per and handed Mr.B. tbo following statement:
Cost of eloib in England (ID
Tariff,Miner cunt. .. 8
Importer s expenses undproUts.,,.,. 4
Total (28
'• Now." said ho, " 1 had to pay f 8 tariff on that
suit. 1 could have gut it for t&i with no tariff.
1 had to pay f 2B fur It. 1 can see easily what tho
tariff cost mo on that suit. Now, will you sot
down a like bill ol beimlits and show mu where
(he tariff returns to mu $8 or even 8 cents?"
Mr. B. begun to talk or protection to homo hi*
dustry, homo trade, home market, higher price
for home products, and higher wages, and In
creased prosperity; etc. "Mr. B.,”auUl father,
"setdown wlmt each Item would be without
tariff, wlmt It Is now under tariff, show
tbo amount each Is Increased; prove your
llgures to tm facts, not fancies—that
they uro as undeniable us mine. Then, when
yon have done that, prove that myself, or any
other laboring man, or ordinary farmer, ur .me*
chanlu Is bcucllted 10 corns hi a your by • prelec
tion,’ as you cull It. Olvo mo tho fuels and tig*
urus, nut assertions, theories, and loose declama
tion." " Well," said Mr. H., " have you any ob
jection to supporting the Government?" "No."
replied father. " 1 huvu nou 1 want burdens to
bo cipml. 1 pay fltw tariff,.and support my
large family out of my wages and the wages of
my wife and two sons. You pay about fA) and
nave a good property, and your family aro all
producers. Is It Just? I still want to know If I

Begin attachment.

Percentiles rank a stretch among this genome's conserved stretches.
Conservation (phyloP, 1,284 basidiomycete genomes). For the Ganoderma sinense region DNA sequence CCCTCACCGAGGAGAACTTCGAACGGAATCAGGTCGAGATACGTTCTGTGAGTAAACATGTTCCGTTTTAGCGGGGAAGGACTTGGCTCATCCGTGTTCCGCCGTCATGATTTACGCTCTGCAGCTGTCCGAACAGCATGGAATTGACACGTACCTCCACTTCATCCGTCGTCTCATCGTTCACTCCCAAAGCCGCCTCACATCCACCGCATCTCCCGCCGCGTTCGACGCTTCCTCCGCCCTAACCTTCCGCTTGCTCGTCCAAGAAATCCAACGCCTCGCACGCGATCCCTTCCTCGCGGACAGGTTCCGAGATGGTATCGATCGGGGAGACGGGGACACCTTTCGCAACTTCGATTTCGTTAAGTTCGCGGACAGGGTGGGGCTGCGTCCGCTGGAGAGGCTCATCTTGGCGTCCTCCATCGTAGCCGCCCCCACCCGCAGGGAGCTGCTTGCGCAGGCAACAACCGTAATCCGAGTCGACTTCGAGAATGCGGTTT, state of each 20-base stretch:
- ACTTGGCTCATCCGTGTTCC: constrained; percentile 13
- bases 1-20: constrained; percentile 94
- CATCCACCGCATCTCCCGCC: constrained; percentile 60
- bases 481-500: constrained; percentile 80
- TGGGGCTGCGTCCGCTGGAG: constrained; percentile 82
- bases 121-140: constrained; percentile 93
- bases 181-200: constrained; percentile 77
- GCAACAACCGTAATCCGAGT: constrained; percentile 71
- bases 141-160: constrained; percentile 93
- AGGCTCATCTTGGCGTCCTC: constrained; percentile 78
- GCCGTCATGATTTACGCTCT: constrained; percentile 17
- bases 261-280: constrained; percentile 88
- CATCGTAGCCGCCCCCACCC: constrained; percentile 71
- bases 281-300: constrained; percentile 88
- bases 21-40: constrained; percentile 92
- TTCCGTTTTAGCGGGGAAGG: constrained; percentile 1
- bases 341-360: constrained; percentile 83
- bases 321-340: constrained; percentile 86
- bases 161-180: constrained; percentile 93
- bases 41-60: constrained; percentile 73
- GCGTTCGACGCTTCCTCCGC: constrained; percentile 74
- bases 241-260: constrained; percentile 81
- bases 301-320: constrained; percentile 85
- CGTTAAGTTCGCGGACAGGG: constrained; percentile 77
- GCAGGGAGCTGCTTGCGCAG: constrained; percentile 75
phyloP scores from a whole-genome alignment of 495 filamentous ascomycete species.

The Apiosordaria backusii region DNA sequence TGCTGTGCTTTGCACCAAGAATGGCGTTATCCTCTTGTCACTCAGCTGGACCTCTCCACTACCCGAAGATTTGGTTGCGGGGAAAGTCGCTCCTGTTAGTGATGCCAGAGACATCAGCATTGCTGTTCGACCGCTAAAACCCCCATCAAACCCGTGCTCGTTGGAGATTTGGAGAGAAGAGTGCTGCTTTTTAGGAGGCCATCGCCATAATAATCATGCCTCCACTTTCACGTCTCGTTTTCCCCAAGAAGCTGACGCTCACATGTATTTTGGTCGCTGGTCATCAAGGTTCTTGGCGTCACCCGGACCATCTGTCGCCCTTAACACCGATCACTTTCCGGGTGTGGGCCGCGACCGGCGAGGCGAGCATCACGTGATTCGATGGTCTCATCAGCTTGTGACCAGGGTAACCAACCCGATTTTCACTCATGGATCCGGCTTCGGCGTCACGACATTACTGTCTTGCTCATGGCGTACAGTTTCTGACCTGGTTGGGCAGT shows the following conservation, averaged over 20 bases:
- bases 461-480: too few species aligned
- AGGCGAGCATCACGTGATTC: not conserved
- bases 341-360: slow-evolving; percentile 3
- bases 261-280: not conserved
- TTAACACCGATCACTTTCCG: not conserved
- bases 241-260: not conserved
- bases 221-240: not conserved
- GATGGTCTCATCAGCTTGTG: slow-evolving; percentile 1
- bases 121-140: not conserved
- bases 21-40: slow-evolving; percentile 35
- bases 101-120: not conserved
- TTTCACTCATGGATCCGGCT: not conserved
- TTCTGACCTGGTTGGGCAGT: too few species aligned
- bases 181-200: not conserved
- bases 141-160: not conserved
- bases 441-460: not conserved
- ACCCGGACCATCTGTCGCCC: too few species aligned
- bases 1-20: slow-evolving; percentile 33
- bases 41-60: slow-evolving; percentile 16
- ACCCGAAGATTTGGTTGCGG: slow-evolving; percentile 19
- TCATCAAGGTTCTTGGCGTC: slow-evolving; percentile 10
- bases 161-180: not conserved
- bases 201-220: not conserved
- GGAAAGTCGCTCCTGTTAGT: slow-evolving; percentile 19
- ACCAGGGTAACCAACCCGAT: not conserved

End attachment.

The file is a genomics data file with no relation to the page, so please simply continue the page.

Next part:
did not pay |8 bounty out of my (wicket lu
American manufacturers? 1 want to know why
I should do it. and what I get fur It?" I have
never heard bis queries answered. Can you
do It? . C. li.
Another Candidate,
lly a large majority tho imoule of tho United
Btutes have declare i their faith In Klducy-Wort
us a remedy fur all tbo diseases of the kidneys
and liver: some, however, huvu disliked the
trouble of preparing It from the dry form. Fur
such a new osndldsto appears in tbo shape of
Kidney-Wort in liquid form. It la very con
centrated, Is easily taken, and Is equally effi
cient as the dry. Try It.—i-ouhvllU /W.
Report of the Special Committee
to the Citizens' Associa
The Reasons for Its Adoption Suc
cinctly and Clearly Estab
Municipal Government Oll'erH tho
Host Field i'or Us Work-
Its Opponents Those Who Have
Stolen the Power of Appoint*
Tho special committuu appointed by tbo Citi
zens’ Association to Investigate and report upon
tbo subject of civil-service reform, and consist
ing of (Jcargo F. Harding, E. (I. Keltb, U. S.
Waller, Monroe Heath, Francis 11. I’cabudy, J.
11. Clough, and W. 0. McCormick, yesterday
completed thole labors and submitted a lengthy